I confess all this name dropping leaves me feeling I really have something to confess about. I am unsure however whether it is arrogance or lack of reading quality/quantity (certainly as far as fiction goes). In order not to have to dwell on that issue I’ll just mention what I’m reading now (& only talk about that one below the fold): Steven Johnson, Everything Bad is Good for You. As you can tell from the Capital letters in the title I’m turning to vulgarized science from time to time (I blame Dawkins for that) but I’m not addicted to it, yet (I might add now I’m at it that I quit smoking if, I confess, without quitting nicotine given I just have put an “e-” before my cigarettes).
I confess it was not my plan to write that many words before I got to this pink book by (the maybe venerable) Steven Johnson and the Flynn effect.
The unit of human capital writing this blog post is planned to be scrapped. End of June. This is partly because of a basic design error of almost all of the known units of human capital better know as free will. Most capitalists know free will to be a bitch to be kept at bay in production and to be abused only from the point of view of consumption. In my case I couldn’t handle being ‘owned’ anymore to continue something we started, dreaming to improve the world of education, in order to fuel some organization’s desire to make money on pushing more Theon taming (known originally as training).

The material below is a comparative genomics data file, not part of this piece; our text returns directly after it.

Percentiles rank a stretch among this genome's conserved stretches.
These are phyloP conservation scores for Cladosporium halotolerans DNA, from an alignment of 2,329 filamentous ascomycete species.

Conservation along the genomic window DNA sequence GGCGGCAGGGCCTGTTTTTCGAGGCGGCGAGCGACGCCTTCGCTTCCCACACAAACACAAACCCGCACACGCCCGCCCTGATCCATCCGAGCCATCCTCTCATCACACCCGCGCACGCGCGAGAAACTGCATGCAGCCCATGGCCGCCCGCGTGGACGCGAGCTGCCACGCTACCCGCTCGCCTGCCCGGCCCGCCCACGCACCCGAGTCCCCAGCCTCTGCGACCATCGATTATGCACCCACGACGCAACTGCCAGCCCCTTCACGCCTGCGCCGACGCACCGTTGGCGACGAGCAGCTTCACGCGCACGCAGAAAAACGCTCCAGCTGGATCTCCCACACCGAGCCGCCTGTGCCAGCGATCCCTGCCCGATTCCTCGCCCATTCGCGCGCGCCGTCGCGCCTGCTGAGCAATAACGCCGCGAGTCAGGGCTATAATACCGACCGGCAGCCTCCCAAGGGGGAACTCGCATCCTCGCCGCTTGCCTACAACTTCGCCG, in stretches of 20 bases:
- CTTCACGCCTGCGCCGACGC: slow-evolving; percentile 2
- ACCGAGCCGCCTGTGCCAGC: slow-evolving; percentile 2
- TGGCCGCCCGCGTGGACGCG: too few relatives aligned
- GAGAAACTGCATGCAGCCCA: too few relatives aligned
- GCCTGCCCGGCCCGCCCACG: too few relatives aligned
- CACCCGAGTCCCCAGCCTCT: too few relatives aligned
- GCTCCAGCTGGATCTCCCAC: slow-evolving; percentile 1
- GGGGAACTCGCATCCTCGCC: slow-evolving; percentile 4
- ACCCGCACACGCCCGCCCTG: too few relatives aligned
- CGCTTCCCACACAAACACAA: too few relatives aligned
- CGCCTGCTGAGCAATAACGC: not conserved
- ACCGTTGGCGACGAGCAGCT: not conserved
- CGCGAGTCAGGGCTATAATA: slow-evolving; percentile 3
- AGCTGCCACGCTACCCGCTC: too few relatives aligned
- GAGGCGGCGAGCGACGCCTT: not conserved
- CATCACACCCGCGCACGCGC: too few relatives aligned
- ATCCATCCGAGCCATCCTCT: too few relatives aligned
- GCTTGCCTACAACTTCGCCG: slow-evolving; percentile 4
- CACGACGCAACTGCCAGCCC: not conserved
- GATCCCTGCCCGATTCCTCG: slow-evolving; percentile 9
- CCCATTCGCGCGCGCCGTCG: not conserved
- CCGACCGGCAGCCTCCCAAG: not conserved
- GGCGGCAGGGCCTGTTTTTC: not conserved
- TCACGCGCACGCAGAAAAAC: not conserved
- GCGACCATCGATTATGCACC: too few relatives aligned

I won’t put in my LinkedIn profile that my will to consume is as weak as my will to create is strong. I wonder whether there is a maximum of will meaning a stronger will to create weakens the will to consume, and vice versa. If so it might explain why the wealthy are so concerned to ensure our will to consume is stimulated. The wealthy are só smart (how else would they have become wealthy?): they most probably have enough will to create amongst their happy few to count for all of us. Anyway they have the money so we will just have to consume what they create with what little money they leave.
We can take some comfort in the ideas of Thomas Piketty: as the wealthy will appropriate more and more wealth, there will be less and less for us, leading to a system break-down. At that point most of us will either be death or die quickly in the service of one of the factions of the wealthy, but at least the happy few will become unhappier and fewer for the briefest of moments. It’s not much but we’ll take what we get.
I’m just being bitter, of course. On top of not making any sense. Bottom-line is: I didn’t get it my way. Continue reading
“You are a special kind of jerk,” she said. “Not only did you try to steal my parking spot, but when I tried to go ahead and give it to you, you went and parked somewhere else.”
“I wasn’t trying to steal your parking spot. I needed to move because nobody else in the parking lot could move if I didn’t.”
Now to me and anybody in earshot, “You try to do something nice for somebody! What a jerk!”
“Look, I wasn’t trying to steal your parking spot. I’m not a jerk, and it was just a misunderstanding. I think we should just put it behind us and move on with our days.” I looked to the Dunkin Donuts cashier who was watching this unfold, a bit slackjawed, while handing me my receipt. “Thanks. Have a good one.”
This was literally a new me. Not two weeks before, I had sat with my wife and our friends on New Year’s Eve and said I was going to move beyond being mean. I didn’t want anybody who didn’t deserve it to regret having run into me or (over)hearing something I said.